About Me

Zilla Novikov is fictional, but she asks you not to hold that against her. You may have a birth certificate, and a driver’s license, and maybe even a family, gentle Reader, but you are no less a construct than Zilla. You are the face you show at your work, and the face you show to your lover, and the face you make when you pretend your survival does not demand your complicity. You are a work of fiction built on a teetering scaffold of contradicting truths, and so is Zilla.

You can find her questionable wit on Twitter and Tumblr, and her excellent taste in books on Storygraph or Goodreads. Zilla has a website but surely you’ve worked that out by now.

Zilla is also a regular contributor to the Night Beats News, a very real, entirely free newsletter for the Night Beats community. Ever wonder what dish to pair with a romantic Friday night reading of Neuromancer? Curious what the cover of The Gruffalo would look like if it was a dystopian YA novel? Wish you had access to monthly pictures of extremely cute cats? Subscribe to Night Beats News for all this and more.

Night Beats

We’re not fully certain who came up with the concept of Night Beats in the first place. Rachel? Zilla? Sabitha? Three writers as friends lead to some questionable decisions. In this case, coming up with the idea for a fictional TV show, Night Beats, and writing it into every fictional universe our characters inhabit. All of our protagonists watch this rubbish paranormal police procedural, and they all claim to hate it, and they all secretly love it. Night Beats is simply the best/worst TV show that was never made.

Then we made Night Beats Creative Commons so all our friends could use it too. Night Beats in every ‘verse! From a musical theme to an RPG setting to a Wattpad novel, people are finding creative ways to use Night Beats into their art. Want to get in with the cool kids*? Find out more on the Night Beats website, and use Night Beats in your next work. We can’t wait to see what you come up with.

*Zilla Novikov is no longer a kid, and has never been cool. Viewer discretion is advised.

The Sad Bastard Cookbook

Life is hard. Some days are at the absolute limit of what we can manage. Some days are worse than that. Eating—picking a meal, making it, putting it into your facehole—can feel like an insurmountable challenge. We wrote this cookbook to share our coping strategies. It has recipes to make when you’ve worked a 16-hour day, when you can’t stop crying and you don’t know why, when you accidentally woke up an Eldritch abomination at the bottom of the ocean. But most of all, this cookbook exists to help Sad Bastards like us feel a little less alone at mealtimes.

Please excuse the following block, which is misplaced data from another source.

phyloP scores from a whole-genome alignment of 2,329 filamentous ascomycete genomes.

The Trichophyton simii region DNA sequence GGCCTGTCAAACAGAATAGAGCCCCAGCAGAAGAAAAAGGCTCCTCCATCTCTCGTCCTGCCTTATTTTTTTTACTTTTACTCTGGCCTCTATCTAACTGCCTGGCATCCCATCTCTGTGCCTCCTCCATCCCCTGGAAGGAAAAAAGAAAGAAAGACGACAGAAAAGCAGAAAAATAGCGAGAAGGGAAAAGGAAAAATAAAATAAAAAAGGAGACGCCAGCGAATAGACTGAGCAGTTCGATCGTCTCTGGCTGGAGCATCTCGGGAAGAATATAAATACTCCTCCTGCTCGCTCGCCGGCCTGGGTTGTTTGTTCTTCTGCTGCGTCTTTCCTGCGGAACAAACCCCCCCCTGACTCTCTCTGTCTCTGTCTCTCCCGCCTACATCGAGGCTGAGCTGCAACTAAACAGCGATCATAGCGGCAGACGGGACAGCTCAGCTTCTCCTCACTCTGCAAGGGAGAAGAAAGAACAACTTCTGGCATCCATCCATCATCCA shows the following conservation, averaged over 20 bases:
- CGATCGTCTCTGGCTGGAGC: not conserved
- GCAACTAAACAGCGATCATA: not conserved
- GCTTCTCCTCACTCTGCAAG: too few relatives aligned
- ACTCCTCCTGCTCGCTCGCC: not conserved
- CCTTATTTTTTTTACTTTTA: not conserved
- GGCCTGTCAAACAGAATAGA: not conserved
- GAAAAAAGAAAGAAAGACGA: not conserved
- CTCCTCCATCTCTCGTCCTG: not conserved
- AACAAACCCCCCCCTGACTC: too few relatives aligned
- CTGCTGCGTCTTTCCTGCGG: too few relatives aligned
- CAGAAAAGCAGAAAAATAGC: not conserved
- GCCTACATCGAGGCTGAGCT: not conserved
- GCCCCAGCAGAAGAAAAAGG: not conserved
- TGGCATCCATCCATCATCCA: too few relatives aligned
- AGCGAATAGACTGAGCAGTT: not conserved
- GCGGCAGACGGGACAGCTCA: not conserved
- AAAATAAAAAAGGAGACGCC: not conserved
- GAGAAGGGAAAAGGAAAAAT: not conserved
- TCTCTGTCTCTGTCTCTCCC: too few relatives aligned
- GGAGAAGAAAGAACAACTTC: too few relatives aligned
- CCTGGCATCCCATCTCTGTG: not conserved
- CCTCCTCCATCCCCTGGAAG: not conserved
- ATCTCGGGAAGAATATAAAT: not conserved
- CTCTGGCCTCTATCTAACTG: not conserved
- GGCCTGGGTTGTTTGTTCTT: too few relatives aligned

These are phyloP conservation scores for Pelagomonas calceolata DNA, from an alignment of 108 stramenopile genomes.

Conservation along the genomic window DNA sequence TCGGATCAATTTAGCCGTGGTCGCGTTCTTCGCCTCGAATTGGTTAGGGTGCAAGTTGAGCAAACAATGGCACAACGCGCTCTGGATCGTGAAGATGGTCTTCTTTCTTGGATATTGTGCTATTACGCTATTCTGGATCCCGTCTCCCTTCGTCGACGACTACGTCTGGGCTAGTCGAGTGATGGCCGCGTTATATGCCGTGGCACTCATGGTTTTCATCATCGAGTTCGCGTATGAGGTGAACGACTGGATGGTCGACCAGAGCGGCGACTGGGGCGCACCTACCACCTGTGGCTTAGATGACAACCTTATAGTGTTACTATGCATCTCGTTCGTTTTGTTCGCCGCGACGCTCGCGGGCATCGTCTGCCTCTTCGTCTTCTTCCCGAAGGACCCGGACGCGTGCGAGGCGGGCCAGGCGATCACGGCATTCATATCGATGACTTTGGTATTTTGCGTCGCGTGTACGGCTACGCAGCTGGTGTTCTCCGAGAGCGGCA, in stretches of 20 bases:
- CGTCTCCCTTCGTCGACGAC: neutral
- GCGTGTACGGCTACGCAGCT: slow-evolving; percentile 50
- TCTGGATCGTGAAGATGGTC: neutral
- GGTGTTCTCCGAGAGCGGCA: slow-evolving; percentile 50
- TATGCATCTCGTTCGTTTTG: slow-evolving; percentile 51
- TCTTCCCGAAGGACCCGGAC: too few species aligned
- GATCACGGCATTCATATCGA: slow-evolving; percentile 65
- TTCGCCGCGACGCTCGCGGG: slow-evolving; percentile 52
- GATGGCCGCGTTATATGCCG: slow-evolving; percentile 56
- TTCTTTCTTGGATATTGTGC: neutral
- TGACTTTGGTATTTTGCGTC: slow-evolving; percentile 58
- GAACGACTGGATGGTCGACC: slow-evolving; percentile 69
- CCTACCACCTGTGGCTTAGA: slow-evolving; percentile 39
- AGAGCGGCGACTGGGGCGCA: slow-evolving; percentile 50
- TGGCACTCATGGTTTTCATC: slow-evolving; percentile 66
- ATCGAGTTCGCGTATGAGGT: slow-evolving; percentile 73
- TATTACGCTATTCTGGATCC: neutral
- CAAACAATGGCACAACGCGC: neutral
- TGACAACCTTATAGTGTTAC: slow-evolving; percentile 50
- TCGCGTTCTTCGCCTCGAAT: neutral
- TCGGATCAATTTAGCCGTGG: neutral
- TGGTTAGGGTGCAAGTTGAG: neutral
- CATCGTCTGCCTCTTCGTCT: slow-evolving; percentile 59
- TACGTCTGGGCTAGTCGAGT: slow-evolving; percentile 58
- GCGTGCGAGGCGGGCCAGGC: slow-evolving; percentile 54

The Sad Bastard Cookbook is funny, realistic, and kind. It’s vegetarian/vegan. It’s a community-built project. And the e-book is free. It’s hard to survive late capitalism and we want to help. Get your free e-book as a PDF here.


Most people play ‘Fuck, Marry, Kill’ as a game of hypothetical questions, but Eddy’s life takes an unconventional path. When Dr. François Gagnon offers Eddy Courant a postdoc position studying time loops, the chance to revive her failing research career pulls her from her depression and makes her feel alive again. Eddy loses herself to the thrill of science, and to the simpler pleasures of life—like flirting with her boss and seducing his wife. That is, until the men funding the research demand more ground-breaking data to justify keeping her on board. Eddy is plunged into more violent, darker acts to appease the funders. So long as she’s employed, she doesn’t have to face the consequences of replaying countless deaths—including her own. But keeping track of shifting timelines while her mental state deteriorates means losing the ability to tell real life from its shadow.

Zilla signed Reprise to Bumblepuppy Press. More information about ways to buy the book, pre-order giveaways, and other questionable life choices you can engage in coming soon. Content notes for the book are here.


Zilla’s struggling with working inside the system at the end of the world. To cope, she’s written a postmodern speculative fiction novel about her fears of climate catastrophe. In her novel, a repeating cast of characters confronts an impending apocalypse in six different worlds: Jewish folktale, dark academia, urban fantasy, steampunk portal fantasy, paranormal-investigation screenplay, and space opera. But finding literary representation isn’t easy, particularly given the state of the publishing industry in neoliberal capitalism. Zilla’s query letters devolve into a darkly funny exploration of her own psyche. The biography becomes a diary of her fights with her liberal friends and her growth in a community of activists; the blurb is replaced with snippets of her novel that echo her moods. Her letters include song recommendations in the comps, works of cut-up poetry, and an ASCII penis. Zilla might not be able to succeed inside the system, but she’s starting to question how much meaning that kind of success holds.

The fate of this novella is as hard to predict as that of the world it exists in. More information coming, maybe, someday.